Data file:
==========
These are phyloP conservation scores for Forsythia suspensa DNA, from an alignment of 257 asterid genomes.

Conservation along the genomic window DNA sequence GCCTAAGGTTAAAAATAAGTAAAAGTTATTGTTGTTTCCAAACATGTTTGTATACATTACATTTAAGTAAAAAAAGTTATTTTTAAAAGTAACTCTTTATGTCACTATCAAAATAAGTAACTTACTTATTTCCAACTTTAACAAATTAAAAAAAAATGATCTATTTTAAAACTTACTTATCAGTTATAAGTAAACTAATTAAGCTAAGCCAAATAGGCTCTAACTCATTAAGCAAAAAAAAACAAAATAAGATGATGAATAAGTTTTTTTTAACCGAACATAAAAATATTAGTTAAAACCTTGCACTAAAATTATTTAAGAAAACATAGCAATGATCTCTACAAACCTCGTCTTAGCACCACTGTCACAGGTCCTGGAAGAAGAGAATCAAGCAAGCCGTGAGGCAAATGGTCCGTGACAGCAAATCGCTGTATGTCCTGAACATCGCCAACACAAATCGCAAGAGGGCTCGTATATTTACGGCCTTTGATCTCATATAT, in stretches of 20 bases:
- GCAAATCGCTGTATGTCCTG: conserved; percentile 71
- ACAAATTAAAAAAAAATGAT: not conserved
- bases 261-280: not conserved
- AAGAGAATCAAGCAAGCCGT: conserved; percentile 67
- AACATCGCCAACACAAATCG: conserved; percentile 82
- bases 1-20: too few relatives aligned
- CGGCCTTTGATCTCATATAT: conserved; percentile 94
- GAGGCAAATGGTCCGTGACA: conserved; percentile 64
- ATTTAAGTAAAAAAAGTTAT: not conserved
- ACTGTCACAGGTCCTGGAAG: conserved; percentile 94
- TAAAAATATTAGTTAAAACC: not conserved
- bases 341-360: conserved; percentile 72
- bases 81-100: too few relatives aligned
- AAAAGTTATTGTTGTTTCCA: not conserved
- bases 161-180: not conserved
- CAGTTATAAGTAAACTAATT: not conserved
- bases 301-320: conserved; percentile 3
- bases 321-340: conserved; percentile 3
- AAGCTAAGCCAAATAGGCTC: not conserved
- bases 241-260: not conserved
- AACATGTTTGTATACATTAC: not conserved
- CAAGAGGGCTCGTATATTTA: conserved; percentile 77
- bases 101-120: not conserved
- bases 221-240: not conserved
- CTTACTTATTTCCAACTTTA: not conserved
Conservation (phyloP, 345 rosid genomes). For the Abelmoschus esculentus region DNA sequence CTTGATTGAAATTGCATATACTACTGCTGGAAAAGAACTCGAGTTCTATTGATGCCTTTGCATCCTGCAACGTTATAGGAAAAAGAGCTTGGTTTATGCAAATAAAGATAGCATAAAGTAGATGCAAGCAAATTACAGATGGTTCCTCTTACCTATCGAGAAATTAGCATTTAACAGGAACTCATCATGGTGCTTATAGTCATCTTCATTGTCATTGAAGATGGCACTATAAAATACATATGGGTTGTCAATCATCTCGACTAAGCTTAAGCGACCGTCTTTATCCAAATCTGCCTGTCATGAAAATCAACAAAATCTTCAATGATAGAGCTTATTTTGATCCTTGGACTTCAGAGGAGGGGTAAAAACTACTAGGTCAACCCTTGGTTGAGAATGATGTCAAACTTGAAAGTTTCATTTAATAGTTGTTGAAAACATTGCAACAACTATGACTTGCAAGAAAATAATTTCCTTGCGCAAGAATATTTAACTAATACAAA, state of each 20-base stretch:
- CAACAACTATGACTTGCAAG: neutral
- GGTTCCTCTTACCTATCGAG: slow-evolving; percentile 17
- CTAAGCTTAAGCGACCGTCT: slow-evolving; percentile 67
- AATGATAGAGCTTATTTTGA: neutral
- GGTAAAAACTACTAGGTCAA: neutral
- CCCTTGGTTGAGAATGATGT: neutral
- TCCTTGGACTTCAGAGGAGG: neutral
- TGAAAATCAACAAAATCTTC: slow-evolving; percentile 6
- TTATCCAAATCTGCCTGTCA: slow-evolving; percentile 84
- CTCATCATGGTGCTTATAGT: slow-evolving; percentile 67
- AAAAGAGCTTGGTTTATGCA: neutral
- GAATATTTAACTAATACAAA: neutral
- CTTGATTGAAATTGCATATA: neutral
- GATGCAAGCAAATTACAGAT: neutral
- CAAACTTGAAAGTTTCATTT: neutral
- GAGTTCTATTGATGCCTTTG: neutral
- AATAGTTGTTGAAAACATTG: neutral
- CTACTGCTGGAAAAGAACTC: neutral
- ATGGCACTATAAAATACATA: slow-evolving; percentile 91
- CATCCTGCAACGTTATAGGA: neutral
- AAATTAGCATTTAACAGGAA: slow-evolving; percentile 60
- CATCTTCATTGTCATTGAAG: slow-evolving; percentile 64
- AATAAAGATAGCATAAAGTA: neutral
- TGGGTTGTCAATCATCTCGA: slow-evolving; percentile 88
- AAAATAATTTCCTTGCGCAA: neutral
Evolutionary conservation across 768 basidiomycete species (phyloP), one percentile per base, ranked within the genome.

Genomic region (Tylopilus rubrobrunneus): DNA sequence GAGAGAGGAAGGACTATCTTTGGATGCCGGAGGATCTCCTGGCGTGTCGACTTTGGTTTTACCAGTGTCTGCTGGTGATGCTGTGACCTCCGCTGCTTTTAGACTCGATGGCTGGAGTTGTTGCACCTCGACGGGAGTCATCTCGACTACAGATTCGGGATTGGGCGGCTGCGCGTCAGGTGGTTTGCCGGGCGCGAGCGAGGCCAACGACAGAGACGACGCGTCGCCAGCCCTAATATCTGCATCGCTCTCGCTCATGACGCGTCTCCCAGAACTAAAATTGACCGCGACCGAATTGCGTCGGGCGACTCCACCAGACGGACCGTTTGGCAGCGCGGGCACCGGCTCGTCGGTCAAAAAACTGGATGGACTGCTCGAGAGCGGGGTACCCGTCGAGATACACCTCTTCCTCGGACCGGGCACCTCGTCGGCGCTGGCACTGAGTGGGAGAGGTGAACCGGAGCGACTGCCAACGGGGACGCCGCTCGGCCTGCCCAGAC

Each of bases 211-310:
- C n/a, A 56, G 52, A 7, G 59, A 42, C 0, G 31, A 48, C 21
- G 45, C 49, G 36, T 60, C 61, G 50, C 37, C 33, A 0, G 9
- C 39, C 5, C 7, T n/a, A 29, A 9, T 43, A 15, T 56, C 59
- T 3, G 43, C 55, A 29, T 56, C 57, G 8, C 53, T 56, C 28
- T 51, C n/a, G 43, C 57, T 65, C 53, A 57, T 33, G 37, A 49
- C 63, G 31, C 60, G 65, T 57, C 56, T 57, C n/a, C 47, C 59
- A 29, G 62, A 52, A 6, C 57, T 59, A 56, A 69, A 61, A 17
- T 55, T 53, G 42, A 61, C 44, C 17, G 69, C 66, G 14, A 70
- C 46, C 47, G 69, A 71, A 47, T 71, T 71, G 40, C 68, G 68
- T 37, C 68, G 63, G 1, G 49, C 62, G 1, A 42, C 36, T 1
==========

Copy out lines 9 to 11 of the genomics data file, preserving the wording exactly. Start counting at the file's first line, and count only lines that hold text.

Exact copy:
- CGGCCTTTGATCTCATATAT: conserved; percentile 94
- GAGGCAAATGGTCCGTGACA: conserved; percentile 64
- ATTTAAGTAAAAAAAGTTAT: not conserved